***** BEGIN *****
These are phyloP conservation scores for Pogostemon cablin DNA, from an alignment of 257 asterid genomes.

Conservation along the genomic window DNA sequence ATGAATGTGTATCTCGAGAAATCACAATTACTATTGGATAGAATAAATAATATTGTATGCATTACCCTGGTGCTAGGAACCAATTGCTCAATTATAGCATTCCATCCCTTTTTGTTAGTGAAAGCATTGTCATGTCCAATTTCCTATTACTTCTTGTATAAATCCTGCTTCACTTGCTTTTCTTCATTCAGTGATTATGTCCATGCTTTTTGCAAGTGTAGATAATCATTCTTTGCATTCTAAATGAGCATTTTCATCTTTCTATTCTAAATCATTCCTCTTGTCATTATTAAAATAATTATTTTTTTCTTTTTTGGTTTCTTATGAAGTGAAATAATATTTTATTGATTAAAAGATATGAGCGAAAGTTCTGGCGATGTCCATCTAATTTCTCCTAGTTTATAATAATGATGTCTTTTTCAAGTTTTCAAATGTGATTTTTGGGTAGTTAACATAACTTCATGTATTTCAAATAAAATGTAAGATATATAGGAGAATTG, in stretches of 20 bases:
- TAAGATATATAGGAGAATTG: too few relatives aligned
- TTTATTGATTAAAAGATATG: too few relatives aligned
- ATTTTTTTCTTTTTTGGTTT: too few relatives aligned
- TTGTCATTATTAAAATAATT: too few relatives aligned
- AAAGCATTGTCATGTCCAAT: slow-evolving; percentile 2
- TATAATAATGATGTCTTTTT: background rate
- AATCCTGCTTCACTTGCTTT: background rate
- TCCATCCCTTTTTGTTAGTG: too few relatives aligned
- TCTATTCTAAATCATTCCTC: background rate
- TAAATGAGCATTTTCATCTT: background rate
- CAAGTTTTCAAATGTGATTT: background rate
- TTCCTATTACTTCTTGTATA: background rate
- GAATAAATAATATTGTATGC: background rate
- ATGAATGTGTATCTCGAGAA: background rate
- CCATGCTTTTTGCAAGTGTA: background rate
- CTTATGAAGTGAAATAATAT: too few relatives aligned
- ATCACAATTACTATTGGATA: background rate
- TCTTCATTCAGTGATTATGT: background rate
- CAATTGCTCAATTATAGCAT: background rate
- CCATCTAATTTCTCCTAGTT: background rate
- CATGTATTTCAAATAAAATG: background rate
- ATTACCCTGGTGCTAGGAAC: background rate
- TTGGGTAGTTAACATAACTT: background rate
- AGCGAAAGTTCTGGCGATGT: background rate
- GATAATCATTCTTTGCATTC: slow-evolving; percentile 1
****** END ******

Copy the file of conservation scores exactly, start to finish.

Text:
These are phyloP conservation scores for Pogostemon cablin DNA, from an alignment of 257 asterid genomes.

Conservation along the genomic window DNA sequence ATGAATGTGTATCTCGAGAAATCACAATTACTATTGGATAGAATAAATAATATTGTATGCATTACCCTGGTGCTAGGAACCAATTGCTCAATTATAGCATTCCATCCCTTTTTGTTAGTGAAAGCATTGTCATGTCCAATTTCCTATTACTTCTTGTATAAATCCTGCTTCACTTGCTTTTCTTCATTCAGTGATTATGTCCATGCTTTTTGCAAGTGTAGATAATCATTCTTTGCATTCTAAATGAGCATTTTCATCTTTCTATTCTAAATCATTCCTCTTGTCATTATTAAAATAATTATTTTTTTCTTTTTTGGTTTCTTATGAAGTGAAATAATATTTTATTGATTAAAAGATATGAGCGAAAGTTCTGGCGATGTCCATCTAATTTCTCCTAGTTTATAATAATGATGTCTTTTTCAAGTTTTCAAATGTGATTTTTGGGTAGTTAACATAACTTCATGTATTTCAAATAAAATGTAAGATATATAGGAGAATTG, in stretches of 20 bases:
- TAAGATATATAGGAGAATTG: too few relatives aligned
- TTTATTGATTAAAAGATATG: too few relatives aligned
- ATTTTTTTCTTTTTTGGTTT: too few relatives aligned
- TTGTCATTATTAAAATAATT: too few relatives aligned
- AAAGCATTGTCATGTCCAAT: slow-evolving; percentile 2
- TATAATAATGATGTCTTTTT: background rate
- AATCCTGCTTCACTTGCTTT: background rate
- TCCATCCCTTTTTGTTAGTG: too few relatives aligned
- TCTATTCTAAATCATTCCTC: background rate
- TAAATGAGCATTTTCATCTT: background rate
- CAAGTTTTCAAATGTGATTT: background rate
- TTCCTATTACTTCTTGTATA: background rate
- GAATAAATAATATTGTATGC: background rate
- ATGAATGTGTATCTCGAGAA: background rate
- CCATGCTTTTTGCAAGTGTA: background rate
- CTTATGAAGTGAAATAATAT: too few relatives aligned
- ATCACAATTACTATTGGATA: background rate
- TCTTCATTCAGTGATTATGT: background rate
- CAATTGCTCAATTATAGCAT: background rate
- CCATCTAATTTCTCCTAGTT: background rate
- CATGTATTTCAAATAAAATG: background rate
- ATTACCCTGGTGCTAGGAAC: background rate
- TTGGGTAGTTAACATAACTT: background rate
- AGCGAAAGTTCTGGCGATGT: background rate
- GATAATCATTCTTTGCATTC: slow-evolving; percentile 1